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Matushka Olga of Alaska

Matushka Olga, a Native Alaskan of Yup’ik origin, was born on February 3, 1916 and reposed on November 8, 1979. Her given name in Yup’ik is Arrsamquq. Olga is her baptismal name and Matushka is the Russian title for the wife of a priest, literally meaning “mother”. She lived a life of subsistence in the village of Kwethluk, Alaska, on the Kuskokwin River. Her husband, Nikolai Michael, was the village postmaster and general store manager before being ordained.

Although her family was poor, she gave generously to those who were poorer. Matushka Olga constantly prepared warm clothes and boots for others. Parishes hundreds of miles away received unsolicited gifts from her, and all the clergy of the deanery wore gloves or socks that Matushka Olga had made for them.

Matushka Olga served her community not only as a priest’s wife, but also as a midwife. She herself bore thirteen children, although only eight survived to childhood. She was blessed with the gift of knowing if a woman was pregnant even before the woman herself knew it. God also enabled her to know to send some women into a town with a hospital to give birth, because they were to have medical complications.

About her glorification:

Although Matushka Olga Michael is not at present officially recognized to be a saint, nevertheless, there are very many people around the world who regard her as being holy. They invoke her prayers on their behalf, and they receive Grace from God for their healing, their repentance, their consolation, their strengthening to persevere. Matushka Olga Michael is widely accepted to be a holy person within the territory of her own diocese.

The process of glorifying saints in the Orthodox Church is not defined strictly. While the glorification of a saint may be initiated because of miracles, it is not an absolute necessity for canonization. What is required is a virtuous life of obvious holiness. Long before an official inquiry into a person’s life is made by the bishops of the Church, that person is venerated by the people where he or she lived and died. Perhaps Matushka Olga will one day join the list of glorified Saints of North America. For now, she is clearly making her mark on the lives of many individuals.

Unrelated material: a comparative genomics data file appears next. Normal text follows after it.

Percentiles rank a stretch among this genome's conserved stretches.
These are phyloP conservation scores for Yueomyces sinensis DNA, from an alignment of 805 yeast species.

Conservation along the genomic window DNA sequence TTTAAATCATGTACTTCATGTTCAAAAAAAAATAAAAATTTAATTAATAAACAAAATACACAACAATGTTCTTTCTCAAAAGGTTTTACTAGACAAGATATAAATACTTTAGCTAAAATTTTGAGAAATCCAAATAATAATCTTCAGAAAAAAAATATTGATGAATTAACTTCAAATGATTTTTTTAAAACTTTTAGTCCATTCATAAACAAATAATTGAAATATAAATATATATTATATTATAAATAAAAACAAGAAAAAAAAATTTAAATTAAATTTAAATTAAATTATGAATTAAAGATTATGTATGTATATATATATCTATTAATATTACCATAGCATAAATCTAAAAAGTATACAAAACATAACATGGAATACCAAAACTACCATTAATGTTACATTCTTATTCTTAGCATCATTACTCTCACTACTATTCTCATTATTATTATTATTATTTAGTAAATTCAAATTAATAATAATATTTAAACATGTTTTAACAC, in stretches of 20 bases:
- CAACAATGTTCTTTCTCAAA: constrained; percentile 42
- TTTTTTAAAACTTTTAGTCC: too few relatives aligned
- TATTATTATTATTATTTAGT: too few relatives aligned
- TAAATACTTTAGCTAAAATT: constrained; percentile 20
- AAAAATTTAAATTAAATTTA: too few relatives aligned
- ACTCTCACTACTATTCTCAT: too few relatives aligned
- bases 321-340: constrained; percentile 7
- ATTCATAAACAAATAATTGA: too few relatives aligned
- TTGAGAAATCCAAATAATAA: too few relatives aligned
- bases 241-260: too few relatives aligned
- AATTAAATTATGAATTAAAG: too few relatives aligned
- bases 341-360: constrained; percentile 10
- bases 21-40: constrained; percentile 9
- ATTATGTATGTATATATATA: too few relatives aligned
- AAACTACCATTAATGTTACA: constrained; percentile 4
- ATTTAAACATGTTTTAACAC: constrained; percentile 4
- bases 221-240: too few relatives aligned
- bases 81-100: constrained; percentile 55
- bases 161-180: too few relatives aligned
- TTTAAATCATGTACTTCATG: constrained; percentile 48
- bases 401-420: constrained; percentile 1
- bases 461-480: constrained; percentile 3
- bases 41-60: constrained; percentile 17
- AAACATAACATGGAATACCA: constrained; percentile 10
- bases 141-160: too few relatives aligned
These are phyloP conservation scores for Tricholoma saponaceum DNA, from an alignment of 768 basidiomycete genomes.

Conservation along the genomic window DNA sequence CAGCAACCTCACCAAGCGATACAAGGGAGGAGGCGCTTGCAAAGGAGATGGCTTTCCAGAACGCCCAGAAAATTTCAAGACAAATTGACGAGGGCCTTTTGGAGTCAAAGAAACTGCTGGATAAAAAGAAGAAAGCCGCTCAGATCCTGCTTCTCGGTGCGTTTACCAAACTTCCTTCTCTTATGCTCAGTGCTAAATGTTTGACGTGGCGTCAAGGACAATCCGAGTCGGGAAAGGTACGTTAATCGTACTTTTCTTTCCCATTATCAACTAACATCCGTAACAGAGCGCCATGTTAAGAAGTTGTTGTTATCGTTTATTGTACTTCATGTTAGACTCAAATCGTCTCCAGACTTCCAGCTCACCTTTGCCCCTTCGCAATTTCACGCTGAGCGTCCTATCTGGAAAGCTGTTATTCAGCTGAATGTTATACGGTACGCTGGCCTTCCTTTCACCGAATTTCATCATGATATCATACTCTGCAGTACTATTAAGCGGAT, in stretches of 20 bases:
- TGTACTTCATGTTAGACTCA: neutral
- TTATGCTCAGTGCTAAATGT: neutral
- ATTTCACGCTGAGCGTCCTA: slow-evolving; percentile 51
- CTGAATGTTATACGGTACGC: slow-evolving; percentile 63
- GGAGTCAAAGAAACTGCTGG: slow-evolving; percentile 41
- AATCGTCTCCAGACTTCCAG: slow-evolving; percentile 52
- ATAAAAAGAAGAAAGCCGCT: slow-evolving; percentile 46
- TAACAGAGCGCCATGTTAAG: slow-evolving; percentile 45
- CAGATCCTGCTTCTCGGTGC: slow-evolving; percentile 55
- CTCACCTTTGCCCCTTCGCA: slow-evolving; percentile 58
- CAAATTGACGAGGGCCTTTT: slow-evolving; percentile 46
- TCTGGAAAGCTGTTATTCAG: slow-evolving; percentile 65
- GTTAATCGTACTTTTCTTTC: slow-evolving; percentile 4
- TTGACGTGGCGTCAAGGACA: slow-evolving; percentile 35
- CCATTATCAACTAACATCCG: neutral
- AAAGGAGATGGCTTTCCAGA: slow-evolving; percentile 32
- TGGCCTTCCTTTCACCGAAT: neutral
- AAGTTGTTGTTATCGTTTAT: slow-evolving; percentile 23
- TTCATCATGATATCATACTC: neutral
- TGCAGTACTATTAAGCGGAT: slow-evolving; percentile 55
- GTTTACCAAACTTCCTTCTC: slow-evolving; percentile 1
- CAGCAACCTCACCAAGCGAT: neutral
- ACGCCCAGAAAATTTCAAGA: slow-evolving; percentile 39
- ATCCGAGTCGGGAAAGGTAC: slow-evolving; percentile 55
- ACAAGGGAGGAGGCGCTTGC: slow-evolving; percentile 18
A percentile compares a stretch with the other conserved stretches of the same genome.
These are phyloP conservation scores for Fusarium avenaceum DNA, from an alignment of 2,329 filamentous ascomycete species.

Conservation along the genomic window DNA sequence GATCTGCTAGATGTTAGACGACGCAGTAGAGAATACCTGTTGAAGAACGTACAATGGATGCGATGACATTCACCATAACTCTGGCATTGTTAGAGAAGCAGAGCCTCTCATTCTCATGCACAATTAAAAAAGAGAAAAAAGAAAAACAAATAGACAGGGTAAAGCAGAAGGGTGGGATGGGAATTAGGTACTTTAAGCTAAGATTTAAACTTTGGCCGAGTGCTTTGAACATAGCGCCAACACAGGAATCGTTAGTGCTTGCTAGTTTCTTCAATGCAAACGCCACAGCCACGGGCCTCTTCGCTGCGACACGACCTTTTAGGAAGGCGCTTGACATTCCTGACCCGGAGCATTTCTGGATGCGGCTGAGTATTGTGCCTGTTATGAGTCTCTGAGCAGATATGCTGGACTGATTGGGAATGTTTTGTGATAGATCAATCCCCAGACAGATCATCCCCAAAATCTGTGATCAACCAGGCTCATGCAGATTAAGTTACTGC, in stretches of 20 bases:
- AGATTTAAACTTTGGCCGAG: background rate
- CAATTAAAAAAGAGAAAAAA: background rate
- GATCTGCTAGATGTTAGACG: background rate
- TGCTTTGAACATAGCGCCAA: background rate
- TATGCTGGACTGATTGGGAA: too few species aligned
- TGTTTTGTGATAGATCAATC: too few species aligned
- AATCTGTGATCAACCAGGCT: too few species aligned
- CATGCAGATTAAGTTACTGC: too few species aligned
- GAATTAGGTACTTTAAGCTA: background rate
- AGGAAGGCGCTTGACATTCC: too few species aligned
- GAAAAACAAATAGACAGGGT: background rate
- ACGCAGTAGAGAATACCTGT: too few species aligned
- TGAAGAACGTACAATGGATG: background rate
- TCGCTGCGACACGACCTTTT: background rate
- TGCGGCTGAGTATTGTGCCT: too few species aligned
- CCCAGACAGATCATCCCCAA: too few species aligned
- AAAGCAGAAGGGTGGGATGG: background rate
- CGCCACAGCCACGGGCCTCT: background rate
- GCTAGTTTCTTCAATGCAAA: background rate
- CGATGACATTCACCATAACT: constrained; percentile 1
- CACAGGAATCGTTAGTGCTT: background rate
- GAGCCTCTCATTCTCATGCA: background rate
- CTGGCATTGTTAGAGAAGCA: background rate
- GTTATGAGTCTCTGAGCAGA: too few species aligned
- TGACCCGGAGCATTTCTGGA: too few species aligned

Learn more about her here

The Glorification of the Saints in the Orthodox Church

This article was written by Fr. Joseph Frawley, a member of the Orthodox Church in America’s Canonization Commission. It was originally published in the April-May 2000 issue of The Orthodox Church Newspaper.

While the glorification of saints in the Orthodox Church has been taking place for nearly 2000 years, few people today are certain about how this really happens. Does the Church “make” a saint? Are there special panels which decide who can be considered for sainthood? Are saints “elected” by a majority vote? Does a person have to perform a certain number of miracles in order to quality as a saint? The answers to these questions may be surprising to some.

We know that there are several categories of saints: prophets, evangelists, martyrs, ascetics, holy bishops and priests, and those who live a righteous life “in the world.” What they all have in common is holiness of life. Three times in the Book of Leviticus (Ch 11, 19 and 20) God tells us to be holy, because He is holy. We must consecrate ourselves, for we are His people. Saint Peter reiterates this commandment in the new testament, challenging us to obey God’s commandments and submit our will to His will (1 Pet 1:16). Everyone is challenged to manifest holiness in their lives, for we all must become saints! This is our special - and common - calling from God. It is not something reserved for the clergy, monastics, or those who are “more pious.” Everyone who has been baptized into Christ must live in such a way that Christ lives within us. “Do you not know,” Saint Paul asks, “that you are God’s temple and that God’s Spirit dwells in you?” (1 Cor 3:16).